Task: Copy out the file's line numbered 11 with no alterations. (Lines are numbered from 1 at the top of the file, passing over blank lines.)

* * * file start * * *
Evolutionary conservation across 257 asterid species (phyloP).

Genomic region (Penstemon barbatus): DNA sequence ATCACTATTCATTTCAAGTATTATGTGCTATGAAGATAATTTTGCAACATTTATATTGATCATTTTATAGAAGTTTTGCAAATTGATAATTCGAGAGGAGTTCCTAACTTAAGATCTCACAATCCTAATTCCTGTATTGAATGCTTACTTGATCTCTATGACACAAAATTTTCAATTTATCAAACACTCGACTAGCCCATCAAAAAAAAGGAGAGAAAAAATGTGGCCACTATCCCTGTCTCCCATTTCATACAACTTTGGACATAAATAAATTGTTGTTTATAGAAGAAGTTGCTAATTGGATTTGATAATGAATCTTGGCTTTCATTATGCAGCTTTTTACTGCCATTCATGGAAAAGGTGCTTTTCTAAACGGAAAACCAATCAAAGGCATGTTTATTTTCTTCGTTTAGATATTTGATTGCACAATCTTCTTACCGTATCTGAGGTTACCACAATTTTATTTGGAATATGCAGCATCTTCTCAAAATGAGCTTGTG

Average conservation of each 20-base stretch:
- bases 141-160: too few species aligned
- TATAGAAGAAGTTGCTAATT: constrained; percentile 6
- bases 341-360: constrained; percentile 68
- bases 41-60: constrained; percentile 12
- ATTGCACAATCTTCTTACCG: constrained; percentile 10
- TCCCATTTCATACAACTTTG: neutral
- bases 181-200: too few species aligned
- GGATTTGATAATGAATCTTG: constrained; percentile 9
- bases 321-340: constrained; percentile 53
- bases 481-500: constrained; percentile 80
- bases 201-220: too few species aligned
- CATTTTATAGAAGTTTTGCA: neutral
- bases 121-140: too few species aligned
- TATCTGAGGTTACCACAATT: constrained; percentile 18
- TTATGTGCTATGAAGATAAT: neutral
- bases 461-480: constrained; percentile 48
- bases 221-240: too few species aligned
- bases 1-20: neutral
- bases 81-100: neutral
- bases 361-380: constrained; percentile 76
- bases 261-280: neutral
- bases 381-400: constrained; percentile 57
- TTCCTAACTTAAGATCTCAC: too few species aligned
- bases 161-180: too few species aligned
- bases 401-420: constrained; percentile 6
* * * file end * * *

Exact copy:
- GGATTTGATAATGAATCTTG: constrained; percentile 9